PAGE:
Association between participant characteristics and HRQoL: age group 13 years to 18 years (OR = 2.40 [95% CI 1.05-5.49] p = 0.0352), male gender (OR = 5.46 [95% CI 2.24-13.29] p = 0.0009), and duration on ART ≥ 60 months (OR = 4.80 [95% CI 2.24-13.29] p = 0.0032), were all significantly associated with good versus intermediate/poor HRQoL. Although being virally suppressed and having a CD4 count ≥ 500 cells/L gave higher likelihood of having a good HRQoL, the difference was not statistically significant. Whether the primary caregiver was the parent of the child or not was not associated with HRQoL scoring. This is shown in Table 4.

Multivariate analysis of factors associated with Good HRQoL: characteristics that had a p value of ≤ 0.1 in relation to good HRQoL scores were further subjected to multivariate analysis, at the end of which age group (13-18 years), male gender, and duration of ART ≥ 60 months retained their significant association with good HRQoL scores. This is outlined in Table 5.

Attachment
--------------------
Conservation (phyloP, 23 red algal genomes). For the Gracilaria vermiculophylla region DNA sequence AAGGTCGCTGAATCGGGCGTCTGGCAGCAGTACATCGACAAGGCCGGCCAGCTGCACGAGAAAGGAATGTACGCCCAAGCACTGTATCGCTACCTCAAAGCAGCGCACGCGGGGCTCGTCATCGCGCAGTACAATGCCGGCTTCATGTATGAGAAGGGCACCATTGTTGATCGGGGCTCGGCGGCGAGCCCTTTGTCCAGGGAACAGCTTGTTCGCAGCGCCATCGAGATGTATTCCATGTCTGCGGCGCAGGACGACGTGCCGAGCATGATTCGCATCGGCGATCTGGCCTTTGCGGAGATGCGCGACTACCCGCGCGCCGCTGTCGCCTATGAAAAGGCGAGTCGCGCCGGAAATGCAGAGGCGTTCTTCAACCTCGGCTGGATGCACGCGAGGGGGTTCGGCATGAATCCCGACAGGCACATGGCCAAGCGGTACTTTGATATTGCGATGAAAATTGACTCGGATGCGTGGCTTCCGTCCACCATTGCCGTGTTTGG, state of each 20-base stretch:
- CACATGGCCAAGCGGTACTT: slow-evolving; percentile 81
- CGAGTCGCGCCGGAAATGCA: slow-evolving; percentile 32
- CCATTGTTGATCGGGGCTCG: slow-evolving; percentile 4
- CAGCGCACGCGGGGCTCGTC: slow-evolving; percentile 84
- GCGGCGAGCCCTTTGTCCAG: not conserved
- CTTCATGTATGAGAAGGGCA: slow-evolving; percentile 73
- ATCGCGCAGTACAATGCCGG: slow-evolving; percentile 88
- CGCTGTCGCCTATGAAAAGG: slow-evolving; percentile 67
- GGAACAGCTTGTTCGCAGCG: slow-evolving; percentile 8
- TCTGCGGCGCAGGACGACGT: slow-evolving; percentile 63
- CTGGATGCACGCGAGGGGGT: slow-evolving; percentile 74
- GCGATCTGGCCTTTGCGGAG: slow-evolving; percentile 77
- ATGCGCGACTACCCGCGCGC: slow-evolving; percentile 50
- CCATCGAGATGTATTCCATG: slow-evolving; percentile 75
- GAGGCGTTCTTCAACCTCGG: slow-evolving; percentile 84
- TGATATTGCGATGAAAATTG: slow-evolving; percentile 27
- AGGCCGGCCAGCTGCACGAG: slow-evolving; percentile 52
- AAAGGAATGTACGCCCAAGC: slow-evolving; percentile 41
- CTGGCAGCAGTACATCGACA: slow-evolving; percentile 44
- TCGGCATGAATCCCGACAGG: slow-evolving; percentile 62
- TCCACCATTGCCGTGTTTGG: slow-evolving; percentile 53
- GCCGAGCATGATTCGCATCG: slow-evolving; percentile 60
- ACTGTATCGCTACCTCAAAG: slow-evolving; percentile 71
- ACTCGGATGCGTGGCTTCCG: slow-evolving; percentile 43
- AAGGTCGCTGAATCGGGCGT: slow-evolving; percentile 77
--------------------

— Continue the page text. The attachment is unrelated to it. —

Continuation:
Discussion Up    Down

This study set out to evaluate the health related quality of life [HRQoL] of children and adolescents aged 8-18years who are living with HIV in Lagos, Nigeria, using the Paediatric quality of life questionnaire (PedsQL). With the ultimate aim of treatment of HIV with (HAART) being viral suppression, immune reconstitution and prevention of transmission, the quality of life of infected children and adolescents is often overlooked as the main emphasis is on ensuring adherence to ARVs and clinical wellbeing. However, assessing the HRQoL is important not only for monitoring the impact of the disease, but also in evaluating the outcome of treatment [27].

In the current study, the majority of the participants had at least one parent alive, were on first line ART and had been on treatment for more than 60 months. There was viral suppression and good immunologic status (CD4 counts > 500 cells/L) in the majority of the participants as well. The overall quality of life of children living with HIV in this study was good, though the perceived physical HRQoL was better than the psychosocial quality of life.